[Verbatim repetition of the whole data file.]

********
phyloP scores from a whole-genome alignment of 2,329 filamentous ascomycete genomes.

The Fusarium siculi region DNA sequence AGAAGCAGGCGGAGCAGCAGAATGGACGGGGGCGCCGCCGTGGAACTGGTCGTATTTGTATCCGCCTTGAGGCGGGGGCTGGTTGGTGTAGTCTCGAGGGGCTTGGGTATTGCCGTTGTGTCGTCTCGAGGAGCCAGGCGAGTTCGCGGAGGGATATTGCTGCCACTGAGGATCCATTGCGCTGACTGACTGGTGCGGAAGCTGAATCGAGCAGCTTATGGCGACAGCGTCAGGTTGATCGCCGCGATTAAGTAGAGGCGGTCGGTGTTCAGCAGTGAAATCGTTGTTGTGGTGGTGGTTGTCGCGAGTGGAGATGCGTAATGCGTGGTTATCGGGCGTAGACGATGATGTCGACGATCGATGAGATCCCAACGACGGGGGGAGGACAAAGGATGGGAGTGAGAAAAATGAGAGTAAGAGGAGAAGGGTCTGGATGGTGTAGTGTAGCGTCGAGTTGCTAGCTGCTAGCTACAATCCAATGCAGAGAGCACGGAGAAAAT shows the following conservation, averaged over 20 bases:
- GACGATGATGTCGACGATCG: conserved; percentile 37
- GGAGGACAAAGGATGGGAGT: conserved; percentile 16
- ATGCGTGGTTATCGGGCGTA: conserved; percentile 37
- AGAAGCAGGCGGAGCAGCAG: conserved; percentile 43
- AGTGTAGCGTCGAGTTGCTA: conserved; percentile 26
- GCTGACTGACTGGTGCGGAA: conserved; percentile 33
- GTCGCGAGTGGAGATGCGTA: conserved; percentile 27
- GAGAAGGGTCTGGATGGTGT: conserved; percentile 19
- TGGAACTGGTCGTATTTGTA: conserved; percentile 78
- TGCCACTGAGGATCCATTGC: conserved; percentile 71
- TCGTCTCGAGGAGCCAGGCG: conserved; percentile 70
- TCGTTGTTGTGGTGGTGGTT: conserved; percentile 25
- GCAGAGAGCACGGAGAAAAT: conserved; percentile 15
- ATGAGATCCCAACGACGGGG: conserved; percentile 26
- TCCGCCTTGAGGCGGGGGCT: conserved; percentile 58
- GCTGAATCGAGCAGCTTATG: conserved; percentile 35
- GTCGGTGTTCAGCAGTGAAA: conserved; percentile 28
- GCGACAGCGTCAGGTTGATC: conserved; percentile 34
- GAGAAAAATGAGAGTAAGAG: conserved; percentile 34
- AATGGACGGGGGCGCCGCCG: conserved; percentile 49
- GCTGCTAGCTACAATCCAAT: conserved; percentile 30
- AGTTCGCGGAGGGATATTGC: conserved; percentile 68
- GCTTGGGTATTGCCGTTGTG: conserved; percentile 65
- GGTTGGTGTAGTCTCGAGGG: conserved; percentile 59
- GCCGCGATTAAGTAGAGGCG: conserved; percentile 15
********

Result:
phyloP scores from a whole-genome alignment of 2,329 filamentous ascomycete genomes.

The Fusarium siculi region DNA sequence AGAAGCAGGCGGAGCAGCAGAATGGACGGGGGCGCCGCCGTGGAACTGGTCGTATTTGTATCCGCCTTGAGGCGGGGGCTGGTTGGTGTAGTCTCGAGGGGCTTGGGTATTGCCGTTGTGTCGTCTCGAGGAGCCAGGCGAGTTCGCGGAGGGATATTGCTGCCACTGAGGATCCATTGCGCTGACTGACTGGTGCGGAAGCTGAATCGAGCAGCTTATGGCGACAGCGTCAGGTTGATCGCCGCGATTAAGTAGAGGCGGTCGGTGTTCAGCAGTGAAATCGTTGTTGTGGTGGTGGTTGTCGCGAGTGGAGATGCGTAATGCGTGGTTATCGGGCGTAGACGATGATGTCGACGATCGATGAGATCCCAACGACGGGGGGAGGACAAAGGATGGGAGTGAGAAAAATGAGAGTAAGAGGAGAAGGGTCTGGATGGTGTAGTGTAGCGTCGAGTTGCTAGCTGCTAGCTACAATCCAATGCAGAGAGCACGGAGAAAAT shows the following conservation, averaged over 20 bases:
- GACGATGATGTCGACGATCG: conserved; percentile 37
- GGAGGACAAAGGATGGGAGT: conserved; percentile 16
- ATGCGTGGTTATCGGGCGTA: conserved; percentile 37
- AGAAGCAGGCGGAGCAGCAG: conserved; percentile 43
- AGTGTAGCGTCGAGTTGCTA: conserved; percentile 26
- GCTGACTGACTGGTGCGGAA: conserved; percentile 33
- GTCGCGAGTGGAGATGCGTA: conserved; percentile 27
- GAGAAGGGTCTGGATGGTGT: conserved; percentile 19
- TGGAACTGGTCGTATTTGTA: conserved; percentile 78
- TGCCACTGAGGATCCATTGC: conserved; percentile 71
- TCGTCTCGAGGAGCCAGGCG: conserved; percentile 70
- TCGTTGTTGTGGTGGTGGTT: conserved; percentile 25
- GCAGAGAGCACGGAGAAAAT: conserved; percentile 15
- ATGAGATCCCAACGACGGGG: conserved; percentile 26
- TCCGCCTTGAGGCGGGGGCT: conserved; percentile 58
- GCTGAATCGAGCAGCTTATG: conserved; percentile 35
- GTCGGTGTTCAGCAGTGAAA: conserved; percentile 28
- GCGACAGCGTCAGGTTGATC: conserved; percentile 34
- GAGAAAAATGAGAGTAAGAG: conserved; percentile 34
- AATGGACGGGGGCGCCGCCG: conserved; percentile 49
- GCTGCTAGCTACAATCCAAT: conserved; percentile 30
- AGTTCGCGGAGGGATATTGC: conserved; percentile 68
- GCTTGGGTATTGCCGTTGTG: conserved; percentile 65
- GGTTGGTGTAGTCTCGAGGG: conserved; percentile 59
- GCCGCGATTAAGTAGAGGCG: conserved; percentile 15